I'm a sucker for a good romance but they're few and far between these days. I'm not talking about post-ironic, meta-whatevers such as Eternal Sunshine of the Spotless Mind – which, don't get me wrong, was metaphysically chewy, emotionally devastating, and hyper-unique. I'm referring to good, old-fashioned tales of love and life and the complications that result from the merging of two lost souls into one. (And it's always complicated, no?) The Words is a romance, all right, but like a bad lover, it only cares for itself. The script, by Brian Klugman (Jack's nephew) and Lee Sternthal is, intentionally or not, ripped from the same long-lost manuscript as the juicy/popular The Notebook.
This is also a film about a struggling writer, Rory Jansen (Cooper), which is almost always a stumbling block for actual, real-world writers. I can think of only a handful of films that revolve around writers that didn't make me want to put a loaded Smith Corona in my mouth and pull the carriage return lever: Sunset Blvd., Midnight in Paris, Throw Momma From the Train, and The Front chief among them. Those endless shots of overflowing ashtrays, crumpled balls of typing paper assaulting a circular, wire-mesh wastebasket, and red, red wine being consumed in great quantity tend to work on a working writer’s last nerve like a soldering iron on the gumline. Much to my dismay, The Words employs every single one of those cinematic shorthand cliches to tell a novel-length tale that would have been better suited to the short film form.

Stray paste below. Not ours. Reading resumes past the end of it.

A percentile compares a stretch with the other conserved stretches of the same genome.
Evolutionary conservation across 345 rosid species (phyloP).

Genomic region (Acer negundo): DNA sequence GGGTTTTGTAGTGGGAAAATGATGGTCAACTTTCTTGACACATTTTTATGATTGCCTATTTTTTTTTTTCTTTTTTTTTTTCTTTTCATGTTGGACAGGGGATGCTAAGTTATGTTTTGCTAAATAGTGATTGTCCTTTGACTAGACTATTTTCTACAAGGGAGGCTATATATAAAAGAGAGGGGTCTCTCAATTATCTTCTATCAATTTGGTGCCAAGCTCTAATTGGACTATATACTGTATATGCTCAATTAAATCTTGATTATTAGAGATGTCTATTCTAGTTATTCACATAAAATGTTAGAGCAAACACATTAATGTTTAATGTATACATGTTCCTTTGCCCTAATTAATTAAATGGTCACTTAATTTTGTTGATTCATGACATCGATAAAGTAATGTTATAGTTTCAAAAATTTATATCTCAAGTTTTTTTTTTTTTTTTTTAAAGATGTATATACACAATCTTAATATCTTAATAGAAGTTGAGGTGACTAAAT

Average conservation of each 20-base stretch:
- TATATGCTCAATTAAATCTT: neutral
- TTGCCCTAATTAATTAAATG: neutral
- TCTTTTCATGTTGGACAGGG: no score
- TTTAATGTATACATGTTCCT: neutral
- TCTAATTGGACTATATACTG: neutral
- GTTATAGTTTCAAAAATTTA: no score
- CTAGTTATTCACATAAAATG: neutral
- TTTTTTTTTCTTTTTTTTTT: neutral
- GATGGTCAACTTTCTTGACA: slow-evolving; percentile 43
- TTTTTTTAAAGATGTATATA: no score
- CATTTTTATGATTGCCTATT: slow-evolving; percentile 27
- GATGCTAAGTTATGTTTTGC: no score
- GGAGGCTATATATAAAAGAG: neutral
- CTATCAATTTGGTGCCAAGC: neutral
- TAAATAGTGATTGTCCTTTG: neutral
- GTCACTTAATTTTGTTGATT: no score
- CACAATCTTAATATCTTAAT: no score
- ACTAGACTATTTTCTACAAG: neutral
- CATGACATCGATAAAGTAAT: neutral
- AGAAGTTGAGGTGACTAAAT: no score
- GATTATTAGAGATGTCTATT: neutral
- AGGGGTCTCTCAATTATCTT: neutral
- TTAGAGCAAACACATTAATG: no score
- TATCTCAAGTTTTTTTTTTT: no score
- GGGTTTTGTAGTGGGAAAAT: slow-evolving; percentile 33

Rory, who lives with his impossibly thin and gorgeous girlfriend Dora (Star Trek's Saldana) in – where else? – New York City, is at something of a loss for words. Rory has two unsold novels under his belt when he fatefully discovers a manuscript of unknown provenance tucked away inside an old leather briefcase bought in Paris during the couple’s honeymoon. Already you can see where this is going, and despite Jeremy Irons’ creaky performance as the mysterious codger who originally penned that now-yellowing, 1940s-era love story, The Words is pretty creaky itself. Rory, unsurprisingly, claims authorial credit for the novel; fame and fortune follow, with potential ruination nipping at their heels.
As an examination of the writing process, this film offers nothing new – and to nonwriters, the process would be hideously boring to begin with – but it does have a pair of love stories at its core that, on their own, aren't half bad. Still, The Words feels like a weaker Oprah Book Club selection that's been gussied up – and edited to the bone – for big-screen consumption. It's not atrocious (cinematographer Antonio Calvache gets plenty of mileage from the constant flashbacks to post-Occupation Paris), but it borders on it, thanks to Dennis Quaid's annoying narration and his even more irritating portrait of the self-loathing writer whose presence bookends the two main storylines. To paraphrase Motorhead: "What's words worth?" Not much. Unless of course you owe someone a date-night treacle bomb.